Integrative medicine

November 10, 2015

A Fort Lauderdale university clinic emphasizes the connection between health, wellness, and prevention.

Integrative medicine, a combination of evidence-based medical practices and alternative therapies such as nutritional counseling, vitamin and mineral supplementation, herbalism, and mindfulness meditation, has gone mainstream.

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As long ago as 2007, more than a third of U.S. adults visited an integrative medicine practitioner, purchased an alternative medicine product, or took a class. This activity accounted for $33.9 billion in out-of-pocket expenditures, according to the 2007 National Health Interview Survey, conducted by the CDC’s National Center for Health Statistics.

Lynn LaffertyAt the Nova Southeastern University (NSU) Pharmacy Wellness and Integrative Practices Clinic, Fort Lauderdale, Fla., the focus is on health, wellness, and prevention, according to collaborators Goar Alvarez, PharmD, CPh, FASCP, and Lynn Lafferty, PharmD, MBA, ND, CNC.

“Integrative medicine has been a consumer-driven phenomenon for many years,” said Alvarez, assistant dean of pharmacy services at NSU's College of Pharmacy and an expert on integrative therapies such as homeopathy, herbal and vitamin supplementation, and nutrition, for more than 25 years. “In our practice, we want to be sure the individual seeking care is getting information from the best sources, such as pharmacy.”

The right supplements

Alvarez and Lafferty make sure that the patients who seek care at the clinic are taking the right supplements, after they determine that there is scientific evidence for their use and that they produce positive outcomes. Collaboration with the patients’ physicians is a priority.

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For example, supplementation with probiotics can help build the patient’s immune system, said Lafferty, a pharmacist, certified nutritional counselor, herbalist, researcher, and assistant professor, Integrative and Complementary Medicine, at NSU's College of Osteopathic Medicine.

“There are many studies that show giving a probiotic when someone is on an antibiotic reduces diarrhea. We also know that 80% of your immune system is in your gut and how important the bacteria in there are for the immune system,” she said. “So if someone’s immune system is weak, we will recommend probiotics to strengthen it.”

Supplements also can be used where there are deficiencies or nutrient depletion resulting from traditional drug therapy or disease states. “Medications will have, from time to time, a negative effect on the body function or body balance,” Lafferty said. “Our goal is to replenish that nutrient that is needed in normal biochemical processes in the body.”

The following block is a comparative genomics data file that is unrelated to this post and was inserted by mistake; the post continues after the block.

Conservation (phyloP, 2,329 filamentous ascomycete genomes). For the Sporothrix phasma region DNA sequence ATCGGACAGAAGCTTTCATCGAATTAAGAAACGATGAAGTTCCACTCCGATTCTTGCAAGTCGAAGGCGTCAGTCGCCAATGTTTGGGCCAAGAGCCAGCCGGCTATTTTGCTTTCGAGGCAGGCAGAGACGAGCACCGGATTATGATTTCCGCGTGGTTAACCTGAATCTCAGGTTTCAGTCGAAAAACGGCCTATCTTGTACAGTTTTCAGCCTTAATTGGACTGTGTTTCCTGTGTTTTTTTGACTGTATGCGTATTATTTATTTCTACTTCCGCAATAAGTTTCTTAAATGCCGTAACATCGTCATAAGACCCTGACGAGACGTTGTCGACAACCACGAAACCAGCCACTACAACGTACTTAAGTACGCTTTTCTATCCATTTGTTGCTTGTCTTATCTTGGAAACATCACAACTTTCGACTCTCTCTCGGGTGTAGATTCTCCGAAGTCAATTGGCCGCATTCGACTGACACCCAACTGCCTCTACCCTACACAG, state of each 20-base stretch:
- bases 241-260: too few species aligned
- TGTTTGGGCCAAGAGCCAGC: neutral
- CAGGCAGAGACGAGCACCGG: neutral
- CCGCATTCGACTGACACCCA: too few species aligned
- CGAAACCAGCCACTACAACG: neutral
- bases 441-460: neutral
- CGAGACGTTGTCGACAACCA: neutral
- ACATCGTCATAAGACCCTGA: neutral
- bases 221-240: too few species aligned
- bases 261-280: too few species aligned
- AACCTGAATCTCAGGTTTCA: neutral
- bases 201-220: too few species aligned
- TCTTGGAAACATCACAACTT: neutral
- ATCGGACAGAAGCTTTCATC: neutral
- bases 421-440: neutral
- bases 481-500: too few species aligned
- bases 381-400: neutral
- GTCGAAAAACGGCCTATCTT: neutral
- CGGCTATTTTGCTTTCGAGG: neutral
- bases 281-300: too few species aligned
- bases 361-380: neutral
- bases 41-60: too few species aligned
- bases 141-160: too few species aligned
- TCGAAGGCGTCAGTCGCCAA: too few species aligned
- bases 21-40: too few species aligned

Practicing collaboratively with osteopathic and allopathic physicians, Lafferty and Alvarez have offered solutions to help patients discontinue the use of proton pump inhibitors (PPIs), which should be used only short-term, as they increase risk of bone fractures and Clostridium difficile infections when used long-term. “A lot of people have been on them for six to eight years,” Lafferty said. “The doctors will agree that they don’t want to continue PPIs, but want to know what to use in their place.”

She has suggested digestive enzymes can be used to help patients with digestion, thus avoiding bloating and constipation. “The studies show that as you age, your digestive enzymes decrease, so you can’t digest your food,” Lafferty said.

 

Other therapies

Lafferty became interested in learning about herbal remedies and nutrition following a debilitating illness - endometriosis that had spread to her intestine. Despite treatment with bioidentical hormones and birth control pills, she became sicker and depressed. When she turned to herbal therapy and a specialized diet for three months, their effectiveness astounded her. She decided to study naturopathy to learn about the pharmacology of herbs and also studied nutrition and functional nutrition.

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“I learned that different parts of the body use different elements more. For example, the pancreas uses more zinc. You can be zinc-deficient and a type 1 diabetic. You need zinc to make insulin,” she said. “You need selenium to make the active component of thyroid T3 and vitamins C and B12 for your adrenals. You need all the vitamins, but some organ systems use them more.”

In addition to supplementation and nutritional counseling, the clinic trains patients in mindfulness meditation as adjunctive therapy for stress reduction. “There are a number of studies that show how stress adversely affects the immune system,” Lafferty said. “We try to show patients as well as medical and pharmacy students that they can handle stress and see it in a different way.”

Additional resources

For pharmacists who want to learn more about integrative medicine, Lafferty and Alvarez recommend the journals Clinical Nutrition and the Journal of Ethnopharmacology. They also suggest the book Principles and Practices of Phytotherapy: Modern Herbal Medicine, by Australian authors Kerry Bone and Simon Mills.

Nova Southeastern University also offers a Masters of Science in Nutrition, a certification program in herbal medicine, and continuing education activities. For more information, visit http://www.nova.edu/graduate/index.html.